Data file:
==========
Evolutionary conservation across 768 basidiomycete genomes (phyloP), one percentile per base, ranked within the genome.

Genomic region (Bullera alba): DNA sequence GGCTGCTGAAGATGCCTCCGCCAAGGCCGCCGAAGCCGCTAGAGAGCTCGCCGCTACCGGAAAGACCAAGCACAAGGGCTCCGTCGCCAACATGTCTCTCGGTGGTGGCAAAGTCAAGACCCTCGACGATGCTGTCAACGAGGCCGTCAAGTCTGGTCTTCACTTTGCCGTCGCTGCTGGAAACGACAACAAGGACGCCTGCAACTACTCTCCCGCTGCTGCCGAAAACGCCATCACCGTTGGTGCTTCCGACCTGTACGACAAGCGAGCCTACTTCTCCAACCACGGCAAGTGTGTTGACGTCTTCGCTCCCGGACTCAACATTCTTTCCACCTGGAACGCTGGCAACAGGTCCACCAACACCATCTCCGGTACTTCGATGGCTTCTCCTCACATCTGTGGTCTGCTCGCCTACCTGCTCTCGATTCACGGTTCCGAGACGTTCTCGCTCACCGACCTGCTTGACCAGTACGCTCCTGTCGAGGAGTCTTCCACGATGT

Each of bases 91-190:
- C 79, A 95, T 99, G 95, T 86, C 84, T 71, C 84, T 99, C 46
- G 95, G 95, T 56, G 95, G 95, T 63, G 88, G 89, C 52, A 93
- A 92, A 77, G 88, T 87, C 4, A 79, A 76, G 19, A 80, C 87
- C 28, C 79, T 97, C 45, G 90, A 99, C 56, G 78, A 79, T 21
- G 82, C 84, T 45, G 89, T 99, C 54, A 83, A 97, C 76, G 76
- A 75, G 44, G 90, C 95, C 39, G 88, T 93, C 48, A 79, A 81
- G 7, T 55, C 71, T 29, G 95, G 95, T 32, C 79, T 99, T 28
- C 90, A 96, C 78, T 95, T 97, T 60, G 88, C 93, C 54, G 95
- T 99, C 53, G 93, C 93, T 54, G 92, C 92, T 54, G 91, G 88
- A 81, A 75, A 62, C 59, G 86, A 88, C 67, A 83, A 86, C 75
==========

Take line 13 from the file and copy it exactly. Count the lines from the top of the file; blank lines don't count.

- A 81, A 75, A 62, C 59, G 86, A 88, C 67, A 83, A 86, C 75